Our project focused on the long-term spatial and temporal dynamics of land-use management, agricultural decision making, and patterns of resource availability in the tropical lowlands of Central America. The project combined diachronic environmental simulation with analysis of historic settlement patterns and environmental surveys to address a series of long-standing questions about the coupled natural and human history in the Central Maya lowlands, with special emphasis given to the UNESCO world heritage site of Tikal in the Maya Biosphere Reserve. We examined changing patterns of land, water, population, settlement, and political history for a 3,000-year period using climate, soil, and hydrologic modeling and time-series spatial analysis of population and settlement.
The critical period of our study, 1000 BC to AD 2000, begins with dispersed settlements accompanied by widespread deforestation and soil erosion. Population size and density grew rapidly for 800 years, while deforestation and erosion rates declined. This period was also characterized by striking evidence of political evolution, including the construction of monumental architecture, hieroglyphic carvings detailing wars and alliances, and the construction of a defensive earthwork feature that signaled political territories, and possibly delineated natural resource boundaries. Population decline and steady reforestation followed until modern migration into the region. Building on previous research by ourselves and other researchers in the region we modeled the 3,000-year history of the region, comparing land and water availability to population distributions and examining what is known about political history. We also analyzed the spatial patterns of land and water availability under simulated extreme climate conditions (e.g., hurricanes and droughts), thereby addressing modern issues of migration and water availability and the possible impact of climate events on the cultural history of the Ancient Maya.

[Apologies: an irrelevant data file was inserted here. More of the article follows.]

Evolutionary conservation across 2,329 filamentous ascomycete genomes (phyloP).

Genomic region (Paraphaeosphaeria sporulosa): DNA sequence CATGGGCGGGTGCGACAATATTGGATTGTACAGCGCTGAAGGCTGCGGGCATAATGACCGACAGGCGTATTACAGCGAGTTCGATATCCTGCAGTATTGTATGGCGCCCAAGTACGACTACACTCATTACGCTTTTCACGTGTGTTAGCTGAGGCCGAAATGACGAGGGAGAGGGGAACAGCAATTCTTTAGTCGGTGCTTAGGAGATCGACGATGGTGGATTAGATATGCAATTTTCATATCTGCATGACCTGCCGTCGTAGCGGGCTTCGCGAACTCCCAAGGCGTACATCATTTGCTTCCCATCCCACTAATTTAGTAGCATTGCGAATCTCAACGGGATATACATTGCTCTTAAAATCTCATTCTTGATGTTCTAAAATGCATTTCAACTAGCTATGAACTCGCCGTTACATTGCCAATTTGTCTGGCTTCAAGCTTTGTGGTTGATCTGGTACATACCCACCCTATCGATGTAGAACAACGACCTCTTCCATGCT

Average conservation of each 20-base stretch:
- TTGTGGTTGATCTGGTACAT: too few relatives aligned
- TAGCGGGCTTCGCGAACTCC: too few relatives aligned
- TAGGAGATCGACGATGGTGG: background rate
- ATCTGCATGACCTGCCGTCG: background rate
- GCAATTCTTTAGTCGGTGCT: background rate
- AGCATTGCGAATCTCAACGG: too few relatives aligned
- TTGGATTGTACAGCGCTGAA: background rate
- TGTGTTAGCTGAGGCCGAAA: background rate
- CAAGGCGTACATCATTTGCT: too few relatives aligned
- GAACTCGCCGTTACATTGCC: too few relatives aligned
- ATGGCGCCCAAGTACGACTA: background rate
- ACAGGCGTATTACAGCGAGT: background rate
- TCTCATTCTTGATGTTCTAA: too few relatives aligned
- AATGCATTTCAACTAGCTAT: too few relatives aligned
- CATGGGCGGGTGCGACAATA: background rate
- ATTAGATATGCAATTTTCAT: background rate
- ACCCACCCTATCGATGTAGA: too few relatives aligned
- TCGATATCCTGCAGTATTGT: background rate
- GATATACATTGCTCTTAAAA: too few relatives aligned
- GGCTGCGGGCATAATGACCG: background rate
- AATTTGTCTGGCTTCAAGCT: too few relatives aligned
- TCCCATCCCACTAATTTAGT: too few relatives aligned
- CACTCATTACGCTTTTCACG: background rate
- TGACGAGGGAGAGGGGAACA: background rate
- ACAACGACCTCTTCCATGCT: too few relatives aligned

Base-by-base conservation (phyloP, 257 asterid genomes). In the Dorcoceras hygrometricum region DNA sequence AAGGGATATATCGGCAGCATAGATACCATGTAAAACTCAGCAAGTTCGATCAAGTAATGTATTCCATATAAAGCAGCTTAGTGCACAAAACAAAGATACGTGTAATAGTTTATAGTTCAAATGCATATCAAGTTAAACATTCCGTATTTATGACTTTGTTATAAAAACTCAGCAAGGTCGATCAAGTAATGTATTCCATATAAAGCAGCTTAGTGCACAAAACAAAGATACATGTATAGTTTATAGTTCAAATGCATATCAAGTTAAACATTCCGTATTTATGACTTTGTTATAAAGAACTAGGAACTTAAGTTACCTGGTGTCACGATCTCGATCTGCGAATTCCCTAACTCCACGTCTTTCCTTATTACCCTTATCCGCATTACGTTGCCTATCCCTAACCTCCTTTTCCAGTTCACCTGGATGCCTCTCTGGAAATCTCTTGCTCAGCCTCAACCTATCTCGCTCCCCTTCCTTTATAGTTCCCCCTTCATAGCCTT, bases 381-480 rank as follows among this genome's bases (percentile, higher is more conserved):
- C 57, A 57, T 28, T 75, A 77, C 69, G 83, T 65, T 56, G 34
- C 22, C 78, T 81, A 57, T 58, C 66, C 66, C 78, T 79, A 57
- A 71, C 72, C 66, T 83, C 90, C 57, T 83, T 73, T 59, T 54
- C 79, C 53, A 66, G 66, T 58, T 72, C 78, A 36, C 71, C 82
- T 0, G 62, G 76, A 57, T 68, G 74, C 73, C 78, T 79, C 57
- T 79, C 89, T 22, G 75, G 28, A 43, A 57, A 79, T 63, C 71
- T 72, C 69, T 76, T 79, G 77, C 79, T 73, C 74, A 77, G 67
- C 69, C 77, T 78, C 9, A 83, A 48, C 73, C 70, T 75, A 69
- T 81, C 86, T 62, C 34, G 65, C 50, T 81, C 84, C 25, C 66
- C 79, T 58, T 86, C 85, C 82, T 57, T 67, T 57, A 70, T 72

This project was a pilot study conducted to scale up and contribute to understandings of long-term environmental change, agrarian decision making, settlement patterns, and critical issues facing smallholder agrarian communities. In the process, we added some important details to one of the most compelling landscape narratives of coupled human and natural history, the rise and fall of the Maya in the lowland tropical forest of Central America. Uniquely we employed a new approach for studying these issues, integrating coupled climate, soil, and hydrologic modeling with traditional anthropological research methods.